Excuses, excuses… The methodology doesn’t change from month to month, so don’t try to make excuses such as “if you strip out…”, as Paul Craig Roberts said, it makes it a “pathetic” report. With that attitude, you’d think 1,000,000 jobs is “pathetic”, despite it being unrealistic.

Furthermore, if you ACTUALLY do look at the jobs report without seasonal adjustments, the number of employed Americans is actually up 736,000 month-over-month.

Look for yourself: “Total, 16 and over” under September 2015 and October 2015, “Not Seasonally Adjusted”
http://www.bls.gov/news.release/empsit.t09.htm

#97 Mark on 11.09.15 at 10:16 pm

“The Bank is perfectly capable of murdering the loonie. “

Really? Did the BoC engage in any policy actions in the 1990s that actually had the goal of ‘murdering the loonie’? Or did the loonie merely collapse because of the confluence of a very strong US export sector and strong US dollar, and a depression in the prices of Canadian resource exports?

IMHO, central bankers and interest rates don’t influence currencies nearly as much as you may believe. In Canada’s case, our overall economic mix was exposed as being very disfavourable. The CAD$ suffered as a result. Today’s weakness in the loonie is largely an artifact of traders making extreme algorithmic bets on US interest rate increases (largely not justified by the data) and the lack of significant debt-induced consumption implosion in Canada. But it is fairly obvious to most greaterfool blog readers that the RE-led economy is decelerating rapidly, and personal consumption is likely to follow.

#98 Kenchie on 11.09.15 at 10:18 pm

#87 The real Kip on 11.09.15 at 9:52 pm
“Yellen is in a tough spot now. The American economy is not as strong as you suggest yet she’s talked this rate increase right into the stratosphere. They must increase it now or lose face yet the mere suggestion of it causes markets to wobble as they did today.

I say no rate increase in December.”

LOL! 0.50%, or a 25 basis point increase is “the stratosphere”!! holy hyperbole Batman! Guess this person hasn’t seen historical interest rates before!

#99 Kenchie on 11.09.15 at 10:23 pm

#63 Alberta wing-nuts on 11.09.15 at 9:11 pm
“Global warming will save Canadian real estate. Who can live in the 45C – 55C climates of India, Australia and much of Central & South America… No human can… They will gradually migrate north eventually ending up in Canada of course wanting in on the greatest family investment, a house… Baby-boom-bust theory be damned… It’s that simple…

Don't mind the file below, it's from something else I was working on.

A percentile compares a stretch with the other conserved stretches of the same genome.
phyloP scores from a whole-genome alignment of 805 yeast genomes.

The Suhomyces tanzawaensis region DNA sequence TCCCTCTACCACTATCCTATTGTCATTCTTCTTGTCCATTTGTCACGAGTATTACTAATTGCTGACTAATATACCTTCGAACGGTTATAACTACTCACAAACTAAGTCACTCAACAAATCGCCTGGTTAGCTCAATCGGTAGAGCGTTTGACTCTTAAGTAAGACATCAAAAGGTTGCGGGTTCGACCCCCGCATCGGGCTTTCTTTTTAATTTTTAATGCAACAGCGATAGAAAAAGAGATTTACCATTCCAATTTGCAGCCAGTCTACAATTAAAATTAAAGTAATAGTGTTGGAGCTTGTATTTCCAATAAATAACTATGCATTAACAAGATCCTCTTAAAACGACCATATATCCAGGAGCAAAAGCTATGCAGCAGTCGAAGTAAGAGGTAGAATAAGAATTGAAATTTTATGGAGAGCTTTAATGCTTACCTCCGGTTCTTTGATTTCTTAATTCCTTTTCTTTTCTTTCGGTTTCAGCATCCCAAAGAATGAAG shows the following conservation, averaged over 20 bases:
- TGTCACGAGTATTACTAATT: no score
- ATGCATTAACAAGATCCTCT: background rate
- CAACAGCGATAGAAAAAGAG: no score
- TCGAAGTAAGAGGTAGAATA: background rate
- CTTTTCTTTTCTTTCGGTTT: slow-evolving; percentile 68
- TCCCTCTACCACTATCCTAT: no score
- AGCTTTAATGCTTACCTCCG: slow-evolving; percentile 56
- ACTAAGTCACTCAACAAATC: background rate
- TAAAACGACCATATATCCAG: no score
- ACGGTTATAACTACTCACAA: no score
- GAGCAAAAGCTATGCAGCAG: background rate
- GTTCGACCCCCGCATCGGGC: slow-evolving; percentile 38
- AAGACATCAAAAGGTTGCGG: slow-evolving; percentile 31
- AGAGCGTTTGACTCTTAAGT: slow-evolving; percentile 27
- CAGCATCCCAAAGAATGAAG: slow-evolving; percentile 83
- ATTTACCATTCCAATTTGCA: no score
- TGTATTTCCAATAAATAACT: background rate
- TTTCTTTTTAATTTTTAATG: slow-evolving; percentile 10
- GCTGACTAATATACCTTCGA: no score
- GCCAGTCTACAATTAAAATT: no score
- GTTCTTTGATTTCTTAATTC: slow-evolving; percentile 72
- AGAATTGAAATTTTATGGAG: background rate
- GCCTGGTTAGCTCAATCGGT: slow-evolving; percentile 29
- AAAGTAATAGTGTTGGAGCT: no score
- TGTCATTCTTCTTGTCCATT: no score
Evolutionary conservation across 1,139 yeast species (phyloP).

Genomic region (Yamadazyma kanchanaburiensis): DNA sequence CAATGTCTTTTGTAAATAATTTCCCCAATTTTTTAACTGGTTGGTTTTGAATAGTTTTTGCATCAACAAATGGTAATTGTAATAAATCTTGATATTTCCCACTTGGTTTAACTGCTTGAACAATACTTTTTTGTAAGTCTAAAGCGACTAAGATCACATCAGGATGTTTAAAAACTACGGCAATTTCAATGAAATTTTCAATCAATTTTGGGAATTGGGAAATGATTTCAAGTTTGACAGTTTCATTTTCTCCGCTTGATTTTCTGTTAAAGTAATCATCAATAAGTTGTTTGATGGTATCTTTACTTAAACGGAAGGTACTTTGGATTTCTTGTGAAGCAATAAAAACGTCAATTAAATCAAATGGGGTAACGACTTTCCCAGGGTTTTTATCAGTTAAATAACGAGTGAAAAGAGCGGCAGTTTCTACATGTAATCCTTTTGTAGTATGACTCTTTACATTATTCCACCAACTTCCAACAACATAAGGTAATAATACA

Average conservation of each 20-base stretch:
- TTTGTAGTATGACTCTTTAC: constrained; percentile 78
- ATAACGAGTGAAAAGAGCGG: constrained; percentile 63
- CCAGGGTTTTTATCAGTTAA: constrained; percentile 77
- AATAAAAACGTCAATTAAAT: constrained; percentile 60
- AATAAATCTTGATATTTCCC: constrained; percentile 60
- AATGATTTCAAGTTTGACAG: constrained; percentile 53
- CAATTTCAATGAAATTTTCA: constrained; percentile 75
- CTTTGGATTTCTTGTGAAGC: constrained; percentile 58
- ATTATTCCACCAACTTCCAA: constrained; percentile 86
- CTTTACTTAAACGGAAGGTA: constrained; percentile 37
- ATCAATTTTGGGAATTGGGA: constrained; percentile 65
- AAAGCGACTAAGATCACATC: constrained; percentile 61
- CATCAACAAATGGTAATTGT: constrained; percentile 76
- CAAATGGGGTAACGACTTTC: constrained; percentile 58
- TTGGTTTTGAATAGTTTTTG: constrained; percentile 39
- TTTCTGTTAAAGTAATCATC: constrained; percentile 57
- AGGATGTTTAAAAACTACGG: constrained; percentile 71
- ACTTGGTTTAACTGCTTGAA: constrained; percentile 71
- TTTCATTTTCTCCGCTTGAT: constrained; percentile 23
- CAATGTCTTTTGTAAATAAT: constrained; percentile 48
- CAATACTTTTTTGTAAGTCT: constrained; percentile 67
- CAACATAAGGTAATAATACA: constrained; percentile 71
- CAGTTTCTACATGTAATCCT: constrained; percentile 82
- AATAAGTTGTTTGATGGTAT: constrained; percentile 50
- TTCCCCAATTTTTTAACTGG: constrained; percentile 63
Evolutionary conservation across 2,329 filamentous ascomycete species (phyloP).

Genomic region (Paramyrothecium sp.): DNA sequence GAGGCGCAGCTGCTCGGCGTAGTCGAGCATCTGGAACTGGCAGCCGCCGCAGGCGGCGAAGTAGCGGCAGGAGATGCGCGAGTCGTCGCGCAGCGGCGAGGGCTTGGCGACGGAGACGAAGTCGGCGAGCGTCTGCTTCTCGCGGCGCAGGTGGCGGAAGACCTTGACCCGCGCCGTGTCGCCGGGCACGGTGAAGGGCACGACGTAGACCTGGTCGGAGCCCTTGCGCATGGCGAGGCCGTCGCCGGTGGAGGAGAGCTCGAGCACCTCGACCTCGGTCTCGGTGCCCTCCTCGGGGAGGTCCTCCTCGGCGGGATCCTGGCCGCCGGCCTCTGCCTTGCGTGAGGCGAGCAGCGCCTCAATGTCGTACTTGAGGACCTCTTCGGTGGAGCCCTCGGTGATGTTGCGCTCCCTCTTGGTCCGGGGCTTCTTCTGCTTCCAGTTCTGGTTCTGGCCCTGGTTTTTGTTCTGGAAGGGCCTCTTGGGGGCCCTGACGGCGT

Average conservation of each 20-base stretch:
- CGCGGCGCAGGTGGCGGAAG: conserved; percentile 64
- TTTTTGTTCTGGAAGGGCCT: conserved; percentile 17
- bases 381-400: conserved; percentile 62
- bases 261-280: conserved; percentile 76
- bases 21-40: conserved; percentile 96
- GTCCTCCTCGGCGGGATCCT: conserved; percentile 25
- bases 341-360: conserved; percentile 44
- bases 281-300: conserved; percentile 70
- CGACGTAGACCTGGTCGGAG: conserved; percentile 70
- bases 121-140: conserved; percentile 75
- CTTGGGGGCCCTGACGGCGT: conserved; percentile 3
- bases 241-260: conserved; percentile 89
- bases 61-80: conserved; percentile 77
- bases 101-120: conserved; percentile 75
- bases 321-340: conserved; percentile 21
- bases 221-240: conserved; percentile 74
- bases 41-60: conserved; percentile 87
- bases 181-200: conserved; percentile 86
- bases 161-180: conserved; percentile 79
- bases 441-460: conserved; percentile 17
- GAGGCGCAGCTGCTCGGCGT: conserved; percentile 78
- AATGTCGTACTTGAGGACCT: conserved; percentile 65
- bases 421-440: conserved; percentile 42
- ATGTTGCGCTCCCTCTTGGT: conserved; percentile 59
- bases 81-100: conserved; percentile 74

Did I mention the abundance of fresh water at our finger tips… This global warming thing is happening at a more accelerated rate than even the experts predicted all to the benefits of Canada…
Welcome to the future, we will own it..!!!!”

Perhaps in the 24th century… Climate Change isn’t that quick…

#100 Mike C on 11.09.15 at 10:23 pm

Trouble looms in the 416 and 604?

I’ll have to disagree. Here in the 416 not a day goes by that I don’t see over a dozen Porsches and a Bentley or two. $7 Starbucks grande lattes everywhere.

For the uninformed, common sense should dictate by now, that any potential, if improbable trouble in RE may, perhaps one day, occur anywhere EXCEPT the 416 and the 604.

Any hypothetical 20% discounts will be in the form of a cheaper loonie. Everything else is wishful thinking greater fools will continue to indulge in.

Even a broken clock is right twice a day, but a malfunctioning one…

#101 Valleyboy. on 11.09.15 at 10:23 pm

So if rates rise does this mean interest on the U.S. Debt and our debt will increase? If so can the U.S. Actually afford to pay the bill?

#102 Smoking Man on 11.09.15 at 10:31 pm

Have any of you arm chair economics doctors read the TPP.

What I like about it..it’s going to be interesting to see what Justina does.

No chance for carbon tax..Paris conference meaningless. Tree Huggers so close to the finish line, but they will be over ruled by secret binding tribunal.
Keystone will live.

Bahaha.

I’ve Always said you can’t beat the Machine..
And you can’t.

#103 Drill Baby Drill on 11.09.15 at 10:32 pm

When the Loonie was last in the low 60 cent range the Liberals were in power. Jean Chretien relied on the ultra low dollar to cover for the Canadian export industries inefficiencies rather than stimulate investments such as automation to increase productivity. We are now in the same boat (oil & gas is highly automated that is the business I am in) with no real manufacturing exporting advantage other than a low Loonie. We repeat this mistake constantly plus add in the higher Ontario electricity costs. We are truly screwed.